As NFTs gained in popularity, Mason Rothschild tested the market with a “Baby Birkin” NFT that sold and resold for 13 Ethereum (approximately $50,000 at May 2021 local highs) on Basic.Space, a social and shopping platform. Later in the year, Rothschild launched 100 MetaBirkins on OpenSea, which prompted Hermès to issue a cease and desist letter. At the time, Hermès had no digital assets or metaverse presence in place. While a social media debate on whether the NFT content was free speech or trademark infringement unfolded, Hermès filed suit in early 2022.

Takeaways For Creators And Companies

Last week’s decision affirmed Hermès’ contention that MetaBirkins infringed on their trademark Birkin bag. It is estimated that Rothschild earned roughly $125,000 in sales for the MetaBirkins series. Hermès was awarded monetary damages of $133,000—of which, $100,000 was for IP infringement and $23,000 for cybersquatting. What’s lost in these numbers, however, are the resources spent from the time the suit was filed in January 2022 until the resolution of the case over a year later. As both sides crafted their arguments, countless billable hours were surely spent in the months leading up to the day the case was resolved.

Perhaps the most concrete takeaway was the establishment of precedent with respect to the application of IP law to properties in the metaverse. While critics may point to the decision as an impediment to creators’ artistic expression, it also clearly set the boundaries by which they could access and create upon others’ IP.

As their landmark case loomed, Hermès filed a trademark application with the US Patent Office for “retail store services featuring virtual goods,” in August 2022. The application also included provisions covering online and virtual fashion shows and markets for virtual goods. The company’s entry into the metaverse, however, is not unique as it follows the lead of more mainstream brands like Nike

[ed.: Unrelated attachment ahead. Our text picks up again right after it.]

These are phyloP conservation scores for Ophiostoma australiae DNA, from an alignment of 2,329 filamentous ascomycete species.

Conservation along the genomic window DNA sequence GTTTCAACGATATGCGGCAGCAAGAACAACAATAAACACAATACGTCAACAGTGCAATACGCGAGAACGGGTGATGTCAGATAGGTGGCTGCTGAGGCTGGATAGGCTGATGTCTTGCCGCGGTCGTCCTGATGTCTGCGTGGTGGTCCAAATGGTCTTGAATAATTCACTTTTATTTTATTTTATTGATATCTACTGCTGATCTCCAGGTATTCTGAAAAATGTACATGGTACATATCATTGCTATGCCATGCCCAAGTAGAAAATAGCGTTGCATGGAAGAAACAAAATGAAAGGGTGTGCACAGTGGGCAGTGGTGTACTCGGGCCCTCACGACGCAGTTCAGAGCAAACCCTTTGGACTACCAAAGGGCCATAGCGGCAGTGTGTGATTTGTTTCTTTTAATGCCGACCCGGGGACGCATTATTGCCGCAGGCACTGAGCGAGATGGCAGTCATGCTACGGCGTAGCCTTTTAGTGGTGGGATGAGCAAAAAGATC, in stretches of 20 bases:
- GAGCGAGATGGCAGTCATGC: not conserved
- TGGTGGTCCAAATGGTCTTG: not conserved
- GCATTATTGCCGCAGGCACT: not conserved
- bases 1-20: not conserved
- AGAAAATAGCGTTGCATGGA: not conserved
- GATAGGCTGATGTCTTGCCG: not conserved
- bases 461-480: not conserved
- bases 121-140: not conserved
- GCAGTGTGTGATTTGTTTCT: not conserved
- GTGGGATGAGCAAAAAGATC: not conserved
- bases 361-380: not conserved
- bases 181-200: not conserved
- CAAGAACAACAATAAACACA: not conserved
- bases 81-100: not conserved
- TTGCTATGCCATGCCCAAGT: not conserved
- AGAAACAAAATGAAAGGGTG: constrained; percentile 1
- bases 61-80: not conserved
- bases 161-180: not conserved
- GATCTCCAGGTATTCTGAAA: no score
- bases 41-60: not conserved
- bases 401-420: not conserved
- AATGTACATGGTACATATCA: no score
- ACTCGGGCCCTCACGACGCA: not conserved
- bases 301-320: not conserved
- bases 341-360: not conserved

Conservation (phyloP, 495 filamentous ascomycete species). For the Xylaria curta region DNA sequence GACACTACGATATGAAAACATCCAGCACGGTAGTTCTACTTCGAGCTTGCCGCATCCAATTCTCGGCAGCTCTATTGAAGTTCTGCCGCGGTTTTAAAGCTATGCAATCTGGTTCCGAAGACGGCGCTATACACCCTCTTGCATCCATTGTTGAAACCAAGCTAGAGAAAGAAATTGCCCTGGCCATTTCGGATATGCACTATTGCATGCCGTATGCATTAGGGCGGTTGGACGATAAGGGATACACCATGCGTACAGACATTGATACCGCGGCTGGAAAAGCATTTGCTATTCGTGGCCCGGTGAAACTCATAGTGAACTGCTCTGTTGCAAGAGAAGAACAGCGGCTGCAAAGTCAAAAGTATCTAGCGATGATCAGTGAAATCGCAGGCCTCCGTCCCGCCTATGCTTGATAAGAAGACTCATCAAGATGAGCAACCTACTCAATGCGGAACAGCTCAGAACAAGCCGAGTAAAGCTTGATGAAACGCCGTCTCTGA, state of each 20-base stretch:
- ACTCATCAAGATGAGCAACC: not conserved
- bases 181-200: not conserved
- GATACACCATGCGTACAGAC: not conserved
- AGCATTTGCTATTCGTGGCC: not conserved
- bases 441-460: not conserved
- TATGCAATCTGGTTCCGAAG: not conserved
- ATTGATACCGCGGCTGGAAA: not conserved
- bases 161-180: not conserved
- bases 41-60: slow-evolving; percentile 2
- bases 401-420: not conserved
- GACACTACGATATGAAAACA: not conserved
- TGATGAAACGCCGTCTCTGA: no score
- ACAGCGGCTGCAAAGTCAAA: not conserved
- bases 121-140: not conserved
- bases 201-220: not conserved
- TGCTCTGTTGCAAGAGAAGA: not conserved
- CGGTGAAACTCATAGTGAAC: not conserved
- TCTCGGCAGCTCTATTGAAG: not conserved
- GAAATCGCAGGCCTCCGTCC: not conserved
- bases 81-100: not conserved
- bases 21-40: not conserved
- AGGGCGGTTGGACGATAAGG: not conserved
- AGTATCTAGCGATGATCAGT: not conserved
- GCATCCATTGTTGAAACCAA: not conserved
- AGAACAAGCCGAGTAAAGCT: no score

, Coca-Cola, and JP Morgan Chase. Ms. Pinto added, “I am encouraged to see companies of Hermes’ stature becoming more comfortable with NFTs, web3 and the metaverse, actually utilizing their IP assets in these new-world domains intelligently, and furthermore, proactively seeking greater IP rights.”

With the understanding that IP ownership extends to the metaverse, tokenization enables companies to license their assets to a new generation of creators without the friction in the existing process to transfer and license IP. While it is clear that the largest brands in the space will devote resources to building their digital assets and presence in the metaverse, tokenization may also offer smaller companies without comparable resources the ability to work with creators like Mason Rothschild in a mutually beneficial way. Ms. Pinto continued, “Getting enterprise at all levels and in all sectors—from consumer goods to high-tech and luxury brands—comfortable with these technologies and managing their tokenized RWA on chain is critical for creation of more commercial opportunities and stronger IP rights for the owners.”